AUSTIN (KXAN) — It’s been a wacky year for heat in Central Texas.
Our first 100-degree day came almost by surprise on June 14, but then we went roughly 1.5 months until the next one. That second 100-degree day fell on July 25 and was our only 100-degree day in July.
Heat picked up a little bit in August with three 100-degree days, but it was such a wet and cool summer that we had to wait until September to see the 100s really add up. September had five triple-digit days, equaling the number of 100s in the three previous months.
That puts our triple-digit days total in 2021 at 10. In an average year, we get 29. Usually most of them come in the month of August.
Are we done with 100-degree days this year?
To answer that, we looked back at history to find our typical, final 100-degree day comes on Aug. 30 on average. But this year, we had five triple-digit days AFTER that.
The LATEST 100-degree day in Austin-area history happened twice on Oct. 2 in 1938 and 1923.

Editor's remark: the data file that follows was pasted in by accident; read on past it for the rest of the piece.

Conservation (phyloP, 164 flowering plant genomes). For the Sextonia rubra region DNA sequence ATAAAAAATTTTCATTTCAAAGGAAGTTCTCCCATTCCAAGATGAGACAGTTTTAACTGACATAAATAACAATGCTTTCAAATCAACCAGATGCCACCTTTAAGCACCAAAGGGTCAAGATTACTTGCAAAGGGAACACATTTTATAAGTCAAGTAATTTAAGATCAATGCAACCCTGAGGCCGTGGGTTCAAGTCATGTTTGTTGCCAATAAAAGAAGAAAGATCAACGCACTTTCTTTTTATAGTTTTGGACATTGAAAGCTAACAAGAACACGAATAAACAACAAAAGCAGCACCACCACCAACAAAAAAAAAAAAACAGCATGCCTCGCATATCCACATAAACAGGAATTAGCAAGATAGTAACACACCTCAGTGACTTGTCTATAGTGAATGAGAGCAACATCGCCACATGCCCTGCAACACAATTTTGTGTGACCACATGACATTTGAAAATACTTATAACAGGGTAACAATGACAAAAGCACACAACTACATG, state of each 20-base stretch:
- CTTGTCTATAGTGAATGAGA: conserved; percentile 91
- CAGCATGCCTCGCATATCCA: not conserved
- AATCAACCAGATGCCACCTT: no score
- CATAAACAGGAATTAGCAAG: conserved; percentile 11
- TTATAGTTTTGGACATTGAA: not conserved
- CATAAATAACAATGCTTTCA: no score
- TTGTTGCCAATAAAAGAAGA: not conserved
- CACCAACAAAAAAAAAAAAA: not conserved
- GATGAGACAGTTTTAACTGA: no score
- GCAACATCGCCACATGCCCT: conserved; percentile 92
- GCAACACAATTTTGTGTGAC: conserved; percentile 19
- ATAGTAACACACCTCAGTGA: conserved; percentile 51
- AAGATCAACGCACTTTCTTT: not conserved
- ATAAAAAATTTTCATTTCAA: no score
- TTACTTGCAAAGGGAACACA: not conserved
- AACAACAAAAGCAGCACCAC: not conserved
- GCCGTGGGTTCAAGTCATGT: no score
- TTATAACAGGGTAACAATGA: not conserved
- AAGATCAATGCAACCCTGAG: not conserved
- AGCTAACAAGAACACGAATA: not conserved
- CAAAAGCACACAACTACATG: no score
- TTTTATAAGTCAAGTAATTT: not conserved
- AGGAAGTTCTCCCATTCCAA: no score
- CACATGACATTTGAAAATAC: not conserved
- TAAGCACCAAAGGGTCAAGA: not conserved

Since 1897, only 10 years have had triple-digit heat AFTER Sept. 15. That would seem to suggest our chances for more triple-digit heat is low.
But, September heat has become more common over the past decade. Eight of the last 10 years have had 100s in September, two of those coming after Sept. 15.
The most recent September with triple digits in the second half of the month was in 2019, when we hit 100 degrees or higher as late as Sept. 25.
Last year our final triple-digit day came on Sept. 1. With above average temperatures expected the majority of the rest of the month, it’s too soon to rule out more 100-degree days.